Does God Exist? Pro and Con

In Bridging the God Gap, I suggest that both believers and atheists can make a good case for their positions. To back up this claim, I recently gave a talk in which I debated with myself about the proposition, Resolved: That a personal deity created the universe. I used a modified college debate format in which each side made one initial five minute presentation followed by two shorter rebuttals


The title of my talk was Does God Exist? Pastor Chris Debates Dr. Schriner. To help people keep track of the two contestants, I wore an ecclesiastical stole as Pastor Chris, doffing the stole and donning glasses when Dr. Schriner stepped to the mike. Why not have a little fun while discussing such weighty topics?

Pastor Chris had to show that (1) a personal deity exists and (2) this being created the universe, and he had to accomplish this task in about 10 minutes. Chris defined “personal deity” as a God who does things persons do, such as thinking, feeling, making judgments, and communicating with us.

It’s usually harder to prove that something is true than to show that it could well be false, so the negative side has an inherent advantage. To compensate for this imbalance, the affirmative side of a debate is allowed to begin the contest and also to have the last word. Next week I’ll share a few of the Pastor’s remarks, and then I’ll recap Dr. Schriner’s replies.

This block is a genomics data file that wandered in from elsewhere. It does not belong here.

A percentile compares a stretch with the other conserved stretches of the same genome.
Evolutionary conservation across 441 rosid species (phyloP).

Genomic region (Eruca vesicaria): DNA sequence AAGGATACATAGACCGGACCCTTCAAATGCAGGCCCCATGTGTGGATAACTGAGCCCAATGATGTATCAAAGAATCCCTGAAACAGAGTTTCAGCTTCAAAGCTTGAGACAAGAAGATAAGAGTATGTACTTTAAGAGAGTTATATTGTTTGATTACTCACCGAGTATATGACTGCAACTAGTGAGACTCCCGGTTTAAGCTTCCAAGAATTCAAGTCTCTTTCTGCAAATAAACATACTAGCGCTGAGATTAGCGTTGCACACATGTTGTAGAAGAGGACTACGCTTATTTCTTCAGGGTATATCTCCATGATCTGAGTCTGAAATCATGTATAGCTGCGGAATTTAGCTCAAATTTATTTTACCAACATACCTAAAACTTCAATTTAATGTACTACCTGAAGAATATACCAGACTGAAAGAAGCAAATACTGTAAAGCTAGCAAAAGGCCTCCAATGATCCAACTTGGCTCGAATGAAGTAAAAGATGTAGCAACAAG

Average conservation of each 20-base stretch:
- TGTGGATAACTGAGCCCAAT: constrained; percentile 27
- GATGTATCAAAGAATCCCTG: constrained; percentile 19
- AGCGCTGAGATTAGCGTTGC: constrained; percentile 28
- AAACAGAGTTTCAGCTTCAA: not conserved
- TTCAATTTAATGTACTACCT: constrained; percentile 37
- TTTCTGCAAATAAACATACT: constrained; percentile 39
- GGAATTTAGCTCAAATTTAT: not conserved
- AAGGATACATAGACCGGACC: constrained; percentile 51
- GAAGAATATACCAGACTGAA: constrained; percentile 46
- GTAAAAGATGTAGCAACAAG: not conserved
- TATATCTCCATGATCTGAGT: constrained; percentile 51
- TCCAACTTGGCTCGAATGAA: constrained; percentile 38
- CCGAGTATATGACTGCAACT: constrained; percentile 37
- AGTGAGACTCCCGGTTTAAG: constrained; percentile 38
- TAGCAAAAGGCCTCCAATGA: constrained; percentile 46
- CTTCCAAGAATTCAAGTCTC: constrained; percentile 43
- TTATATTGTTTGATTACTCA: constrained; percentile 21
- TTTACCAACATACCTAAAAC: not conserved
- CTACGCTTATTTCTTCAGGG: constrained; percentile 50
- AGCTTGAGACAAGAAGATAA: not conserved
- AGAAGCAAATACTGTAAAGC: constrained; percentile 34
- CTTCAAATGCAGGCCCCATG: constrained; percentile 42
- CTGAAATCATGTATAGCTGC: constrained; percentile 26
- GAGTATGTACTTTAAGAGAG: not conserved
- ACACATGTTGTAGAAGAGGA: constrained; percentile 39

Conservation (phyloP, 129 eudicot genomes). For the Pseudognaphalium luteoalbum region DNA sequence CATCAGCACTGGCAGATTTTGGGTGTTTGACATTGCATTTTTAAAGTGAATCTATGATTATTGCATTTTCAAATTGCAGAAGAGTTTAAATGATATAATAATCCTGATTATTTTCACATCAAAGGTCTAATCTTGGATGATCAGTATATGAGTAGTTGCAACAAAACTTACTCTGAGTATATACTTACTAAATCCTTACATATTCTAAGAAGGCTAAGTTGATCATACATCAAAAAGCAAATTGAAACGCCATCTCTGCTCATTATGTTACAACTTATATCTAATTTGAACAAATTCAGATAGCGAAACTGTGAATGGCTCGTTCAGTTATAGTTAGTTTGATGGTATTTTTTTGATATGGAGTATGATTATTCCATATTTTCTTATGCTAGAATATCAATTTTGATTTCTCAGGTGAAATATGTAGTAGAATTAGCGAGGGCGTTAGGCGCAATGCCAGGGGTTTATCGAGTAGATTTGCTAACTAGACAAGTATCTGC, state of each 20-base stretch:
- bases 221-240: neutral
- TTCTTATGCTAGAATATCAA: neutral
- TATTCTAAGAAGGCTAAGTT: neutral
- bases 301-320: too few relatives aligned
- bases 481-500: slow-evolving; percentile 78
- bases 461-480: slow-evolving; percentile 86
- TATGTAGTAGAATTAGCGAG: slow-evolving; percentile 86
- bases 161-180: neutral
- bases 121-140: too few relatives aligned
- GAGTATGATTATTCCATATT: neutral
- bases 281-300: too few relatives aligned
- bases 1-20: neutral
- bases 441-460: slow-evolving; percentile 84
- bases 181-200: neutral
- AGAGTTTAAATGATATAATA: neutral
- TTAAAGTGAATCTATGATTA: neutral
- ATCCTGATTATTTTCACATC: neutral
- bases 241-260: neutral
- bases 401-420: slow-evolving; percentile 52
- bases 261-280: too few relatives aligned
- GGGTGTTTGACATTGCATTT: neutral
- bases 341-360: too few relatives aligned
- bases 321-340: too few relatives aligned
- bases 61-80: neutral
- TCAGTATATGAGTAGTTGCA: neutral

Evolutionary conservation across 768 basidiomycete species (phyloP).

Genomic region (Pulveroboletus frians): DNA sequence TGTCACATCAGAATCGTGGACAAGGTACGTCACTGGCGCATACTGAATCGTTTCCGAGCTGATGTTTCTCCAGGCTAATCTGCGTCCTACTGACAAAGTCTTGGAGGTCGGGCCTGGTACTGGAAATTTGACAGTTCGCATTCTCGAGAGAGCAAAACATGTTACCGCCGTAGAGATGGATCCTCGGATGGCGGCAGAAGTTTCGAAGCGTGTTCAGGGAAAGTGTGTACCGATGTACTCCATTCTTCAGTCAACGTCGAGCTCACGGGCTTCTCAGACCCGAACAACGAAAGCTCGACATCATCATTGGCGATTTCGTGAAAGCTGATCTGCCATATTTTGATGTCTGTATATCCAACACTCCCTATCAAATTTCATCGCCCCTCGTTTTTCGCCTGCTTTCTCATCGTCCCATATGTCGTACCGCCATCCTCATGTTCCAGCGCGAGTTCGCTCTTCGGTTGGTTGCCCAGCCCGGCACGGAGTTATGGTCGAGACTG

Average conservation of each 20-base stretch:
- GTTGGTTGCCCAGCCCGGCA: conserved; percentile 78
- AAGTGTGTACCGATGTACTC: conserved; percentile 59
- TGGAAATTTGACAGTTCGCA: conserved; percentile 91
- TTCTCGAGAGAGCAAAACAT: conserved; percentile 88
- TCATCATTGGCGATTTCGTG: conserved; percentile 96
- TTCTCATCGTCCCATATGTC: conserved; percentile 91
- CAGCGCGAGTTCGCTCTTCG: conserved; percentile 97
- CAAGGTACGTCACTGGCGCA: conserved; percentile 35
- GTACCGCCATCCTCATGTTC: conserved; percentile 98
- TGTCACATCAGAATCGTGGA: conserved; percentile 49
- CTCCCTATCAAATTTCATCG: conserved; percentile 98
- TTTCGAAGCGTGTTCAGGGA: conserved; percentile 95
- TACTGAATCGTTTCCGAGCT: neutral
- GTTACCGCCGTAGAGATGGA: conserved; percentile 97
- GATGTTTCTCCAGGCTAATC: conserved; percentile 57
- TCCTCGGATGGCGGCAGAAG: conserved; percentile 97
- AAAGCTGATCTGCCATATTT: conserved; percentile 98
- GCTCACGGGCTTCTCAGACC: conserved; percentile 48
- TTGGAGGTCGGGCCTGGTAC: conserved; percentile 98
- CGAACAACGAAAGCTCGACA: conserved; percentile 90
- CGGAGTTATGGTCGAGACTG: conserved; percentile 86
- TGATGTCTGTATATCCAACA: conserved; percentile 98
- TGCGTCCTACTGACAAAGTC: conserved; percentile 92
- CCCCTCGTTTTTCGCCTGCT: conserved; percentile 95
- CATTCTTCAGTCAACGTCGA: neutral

In the meantime, think about this matter yourself. What do you see as the most substantial arguments for and against the existence of a personal God that created the cosmos? I encourage you to pay special attention to arguments that contradict your own viewpoint.

When I ask people to think of the best arguments against their own position, they often come up with ideas that are emotionally appealing and yet unsound. For example, some people may want to believe in God because they feel lonely and would like to have a companion, but “I feel lonely” is not evidence of God’s existence.

So I’m not looking for the reasons people do or do not want to believe in God. I’m looking for legitimate reasons for believing that the existence of God is likely or unlikely. What do you see as two or three of the strongest points on each side?

Tune in next week for excerpts from Pastor Chris’ opening salvo.

Roger Christan Schriner

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12 thoughts on “Does God Exist? Pro and Con

    • The major Middle Eastern religions typically say out of nothing, but I think organizing what exists would also be an act of creation. BTW, WordPress flagged your comment as spam — no idea why! I’m glad I spotted it.